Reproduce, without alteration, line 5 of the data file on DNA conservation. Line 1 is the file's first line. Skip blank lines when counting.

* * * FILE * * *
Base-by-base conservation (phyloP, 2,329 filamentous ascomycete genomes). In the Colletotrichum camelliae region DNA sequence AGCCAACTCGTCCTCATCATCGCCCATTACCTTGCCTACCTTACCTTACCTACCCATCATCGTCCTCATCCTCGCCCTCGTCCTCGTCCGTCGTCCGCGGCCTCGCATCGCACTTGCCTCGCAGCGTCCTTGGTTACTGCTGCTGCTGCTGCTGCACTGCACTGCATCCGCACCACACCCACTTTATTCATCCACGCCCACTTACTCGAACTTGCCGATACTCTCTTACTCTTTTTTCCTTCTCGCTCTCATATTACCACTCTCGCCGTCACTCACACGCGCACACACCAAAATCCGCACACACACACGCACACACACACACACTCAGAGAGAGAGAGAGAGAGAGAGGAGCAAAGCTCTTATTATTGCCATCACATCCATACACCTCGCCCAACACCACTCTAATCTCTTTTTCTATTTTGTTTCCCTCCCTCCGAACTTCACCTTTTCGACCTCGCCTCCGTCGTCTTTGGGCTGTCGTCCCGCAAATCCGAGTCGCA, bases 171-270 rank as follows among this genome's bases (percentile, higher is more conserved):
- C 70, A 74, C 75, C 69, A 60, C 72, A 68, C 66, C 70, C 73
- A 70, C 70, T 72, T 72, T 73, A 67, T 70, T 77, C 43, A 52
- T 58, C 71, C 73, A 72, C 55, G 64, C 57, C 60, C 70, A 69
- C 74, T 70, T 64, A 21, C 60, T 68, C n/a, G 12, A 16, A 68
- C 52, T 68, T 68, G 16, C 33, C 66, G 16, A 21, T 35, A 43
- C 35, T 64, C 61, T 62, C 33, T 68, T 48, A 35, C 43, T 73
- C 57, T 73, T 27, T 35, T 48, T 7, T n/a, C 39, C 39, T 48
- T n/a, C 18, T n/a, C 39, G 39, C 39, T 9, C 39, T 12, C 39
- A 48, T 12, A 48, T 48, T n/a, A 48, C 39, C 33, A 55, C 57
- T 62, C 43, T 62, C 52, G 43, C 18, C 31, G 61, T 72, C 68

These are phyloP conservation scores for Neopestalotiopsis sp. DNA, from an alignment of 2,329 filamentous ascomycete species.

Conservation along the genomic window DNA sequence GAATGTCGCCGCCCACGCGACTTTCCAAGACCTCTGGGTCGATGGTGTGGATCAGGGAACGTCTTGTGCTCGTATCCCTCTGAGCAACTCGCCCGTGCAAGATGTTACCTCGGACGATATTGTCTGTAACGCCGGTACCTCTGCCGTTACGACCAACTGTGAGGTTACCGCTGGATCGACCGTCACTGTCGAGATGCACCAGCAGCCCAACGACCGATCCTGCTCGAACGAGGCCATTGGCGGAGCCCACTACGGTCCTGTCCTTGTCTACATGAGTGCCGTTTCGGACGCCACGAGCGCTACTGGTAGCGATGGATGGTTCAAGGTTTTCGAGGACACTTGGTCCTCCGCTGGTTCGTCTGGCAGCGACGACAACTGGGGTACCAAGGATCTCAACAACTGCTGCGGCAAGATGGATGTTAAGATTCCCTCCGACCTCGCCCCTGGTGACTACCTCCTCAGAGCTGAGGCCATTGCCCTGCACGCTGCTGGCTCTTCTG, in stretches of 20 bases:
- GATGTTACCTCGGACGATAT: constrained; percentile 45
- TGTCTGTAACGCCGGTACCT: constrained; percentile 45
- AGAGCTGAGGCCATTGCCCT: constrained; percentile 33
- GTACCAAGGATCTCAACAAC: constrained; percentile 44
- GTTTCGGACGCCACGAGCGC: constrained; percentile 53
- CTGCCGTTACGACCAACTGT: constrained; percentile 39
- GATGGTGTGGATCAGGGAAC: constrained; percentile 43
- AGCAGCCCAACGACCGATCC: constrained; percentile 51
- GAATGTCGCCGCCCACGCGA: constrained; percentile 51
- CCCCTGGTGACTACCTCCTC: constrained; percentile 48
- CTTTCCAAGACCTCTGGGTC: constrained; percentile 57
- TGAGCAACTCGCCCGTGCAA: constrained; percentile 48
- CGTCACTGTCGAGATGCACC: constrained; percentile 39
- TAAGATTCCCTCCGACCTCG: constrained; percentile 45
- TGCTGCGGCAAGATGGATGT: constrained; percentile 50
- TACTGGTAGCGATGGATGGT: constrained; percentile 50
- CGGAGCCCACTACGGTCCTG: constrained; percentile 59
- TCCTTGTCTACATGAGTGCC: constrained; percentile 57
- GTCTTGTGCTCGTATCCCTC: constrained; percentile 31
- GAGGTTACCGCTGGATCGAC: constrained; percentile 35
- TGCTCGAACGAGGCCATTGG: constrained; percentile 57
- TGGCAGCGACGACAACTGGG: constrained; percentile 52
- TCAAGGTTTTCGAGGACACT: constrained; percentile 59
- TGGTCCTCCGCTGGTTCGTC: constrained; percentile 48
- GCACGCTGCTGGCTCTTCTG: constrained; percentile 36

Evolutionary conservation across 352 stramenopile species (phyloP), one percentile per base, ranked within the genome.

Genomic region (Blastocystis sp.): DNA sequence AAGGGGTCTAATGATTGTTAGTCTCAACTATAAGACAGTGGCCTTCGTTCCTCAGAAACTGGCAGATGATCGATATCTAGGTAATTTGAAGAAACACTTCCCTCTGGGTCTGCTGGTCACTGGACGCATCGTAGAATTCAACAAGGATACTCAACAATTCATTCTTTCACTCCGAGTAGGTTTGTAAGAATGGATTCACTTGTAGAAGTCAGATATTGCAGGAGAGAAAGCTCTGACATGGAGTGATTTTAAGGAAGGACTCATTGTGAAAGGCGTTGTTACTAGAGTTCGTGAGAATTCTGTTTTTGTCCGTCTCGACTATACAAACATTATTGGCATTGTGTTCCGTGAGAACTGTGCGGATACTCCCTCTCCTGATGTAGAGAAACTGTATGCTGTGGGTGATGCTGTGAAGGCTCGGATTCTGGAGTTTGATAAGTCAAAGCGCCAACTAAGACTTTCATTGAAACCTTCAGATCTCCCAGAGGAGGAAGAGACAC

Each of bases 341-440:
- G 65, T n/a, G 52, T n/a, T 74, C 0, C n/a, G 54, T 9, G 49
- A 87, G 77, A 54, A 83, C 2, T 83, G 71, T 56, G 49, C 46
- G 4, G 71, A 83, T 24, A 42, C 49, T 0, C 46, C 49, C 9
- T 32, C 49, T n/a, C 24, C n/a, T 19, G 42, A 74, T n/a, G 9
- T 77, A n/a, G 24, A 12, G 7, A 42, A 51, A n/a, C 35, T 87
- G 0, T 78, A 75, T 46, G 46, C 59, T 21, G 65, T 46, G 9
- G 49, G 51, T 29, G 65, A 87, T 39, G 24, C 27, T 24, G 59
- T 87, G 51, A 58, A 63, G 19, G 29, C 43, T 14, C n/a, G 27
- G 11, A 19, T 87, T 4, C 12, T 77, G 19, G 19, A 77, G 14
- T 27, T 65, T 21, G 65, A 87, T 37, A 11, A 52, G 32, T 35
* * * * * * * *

- C 74, T 70, T 64, A 21, C 60, T 68, C n/a, G 12, A 16, A 68